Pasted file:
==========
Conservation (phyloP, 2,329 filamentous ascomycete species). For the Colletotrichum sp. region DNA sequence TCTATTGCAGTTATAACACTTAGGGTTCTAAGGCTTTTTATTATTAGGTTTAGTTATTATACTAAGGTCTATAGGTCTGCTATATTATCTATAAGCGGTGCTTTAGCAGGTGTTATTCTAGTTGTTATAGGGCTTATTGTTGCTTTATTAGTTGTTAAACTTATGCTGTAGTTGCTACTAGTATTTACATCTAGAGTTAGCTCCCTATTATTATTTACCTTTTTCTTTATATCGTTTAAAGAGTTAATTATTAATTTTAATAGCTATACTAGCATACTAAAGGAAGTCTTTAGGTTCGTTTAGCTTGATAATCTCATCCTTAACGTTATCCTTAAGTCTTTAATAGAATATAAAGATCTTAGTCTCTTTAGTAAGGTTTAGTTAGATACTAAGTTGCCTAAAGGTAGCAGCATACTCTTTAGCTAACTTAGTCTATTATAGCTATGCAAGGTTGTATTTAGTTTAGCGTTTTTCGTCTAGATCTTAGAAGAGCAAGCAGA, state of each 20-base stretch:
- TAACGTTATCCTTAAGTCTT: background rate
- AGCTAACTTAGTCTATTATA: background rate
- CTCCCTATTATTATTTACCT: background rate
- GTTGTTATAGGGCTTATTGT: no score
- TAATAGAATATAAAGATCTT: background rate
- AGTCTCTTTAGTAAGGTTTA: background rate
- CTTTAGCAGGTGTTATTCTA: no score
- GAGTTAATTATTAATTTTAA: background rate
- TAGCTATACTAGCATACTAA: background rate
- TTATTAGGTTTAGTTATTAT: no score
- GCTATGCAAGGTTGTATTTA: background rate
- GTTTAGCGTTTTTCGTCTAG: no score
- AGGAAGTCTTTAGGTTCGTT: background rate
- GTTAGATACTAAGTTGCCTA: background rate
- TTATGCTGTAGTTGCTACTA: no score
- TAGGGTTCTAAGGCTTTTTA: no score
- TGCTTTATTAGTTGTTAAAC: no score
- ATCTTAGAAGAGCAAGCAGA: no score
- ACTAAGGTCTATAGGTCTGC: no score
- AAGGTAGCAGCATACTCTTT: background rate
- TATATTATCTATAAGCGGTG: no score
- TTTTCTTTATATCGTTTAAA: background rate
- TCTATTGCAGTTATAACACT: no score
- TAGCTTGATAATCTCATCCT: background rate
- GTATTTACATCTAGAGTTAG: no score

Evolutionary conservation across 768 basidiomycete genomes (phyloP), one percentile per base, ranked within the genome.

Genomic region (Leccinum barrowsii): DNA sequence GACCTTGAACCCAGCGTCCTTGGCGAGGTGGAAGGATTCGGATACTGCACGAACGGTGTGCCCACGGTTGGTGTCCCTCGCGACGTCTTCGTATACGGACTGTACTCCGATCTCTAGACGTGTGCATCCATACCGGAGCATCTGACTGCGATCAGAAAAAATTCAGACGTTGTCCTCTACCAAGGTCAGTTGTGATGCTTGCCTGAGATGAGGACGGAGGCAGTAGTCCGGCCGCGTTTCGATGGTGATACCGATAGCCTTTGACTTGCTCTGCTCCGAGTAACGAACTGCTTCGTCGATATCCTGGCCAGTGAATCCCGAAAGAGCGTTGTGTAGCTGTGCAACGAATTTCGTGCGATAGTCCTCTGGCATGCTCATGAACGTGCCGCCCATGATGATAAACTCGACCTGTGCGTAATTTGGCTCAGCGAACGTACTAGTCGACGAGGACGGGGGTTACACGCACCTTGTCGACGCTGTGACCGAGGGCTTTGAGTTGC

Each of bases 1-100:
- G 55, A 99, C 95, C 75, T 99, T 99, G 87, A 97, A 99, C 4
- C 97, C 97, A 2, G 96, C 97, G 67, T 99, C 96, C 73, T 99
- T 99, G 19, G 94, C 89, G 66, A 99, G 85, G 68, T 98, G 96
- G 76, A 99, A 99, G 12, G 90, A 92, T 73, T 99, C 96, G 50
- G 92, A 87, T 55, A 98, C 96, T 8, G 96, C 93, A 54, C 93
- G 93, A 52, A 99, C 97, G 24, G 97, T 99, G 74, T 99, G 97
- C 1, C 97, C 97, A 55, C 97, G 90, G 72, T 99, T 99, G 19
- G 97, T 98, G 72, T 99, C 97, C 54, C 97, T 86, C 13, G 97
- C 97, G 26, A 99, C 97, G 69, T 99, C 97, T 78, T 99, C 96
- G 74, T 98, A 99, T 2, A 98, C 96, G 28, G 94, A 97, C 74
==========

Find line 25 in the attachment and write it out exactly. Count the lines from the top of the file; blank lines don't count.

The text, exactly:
- TAGCTTGATAATCTCATCCT: background rate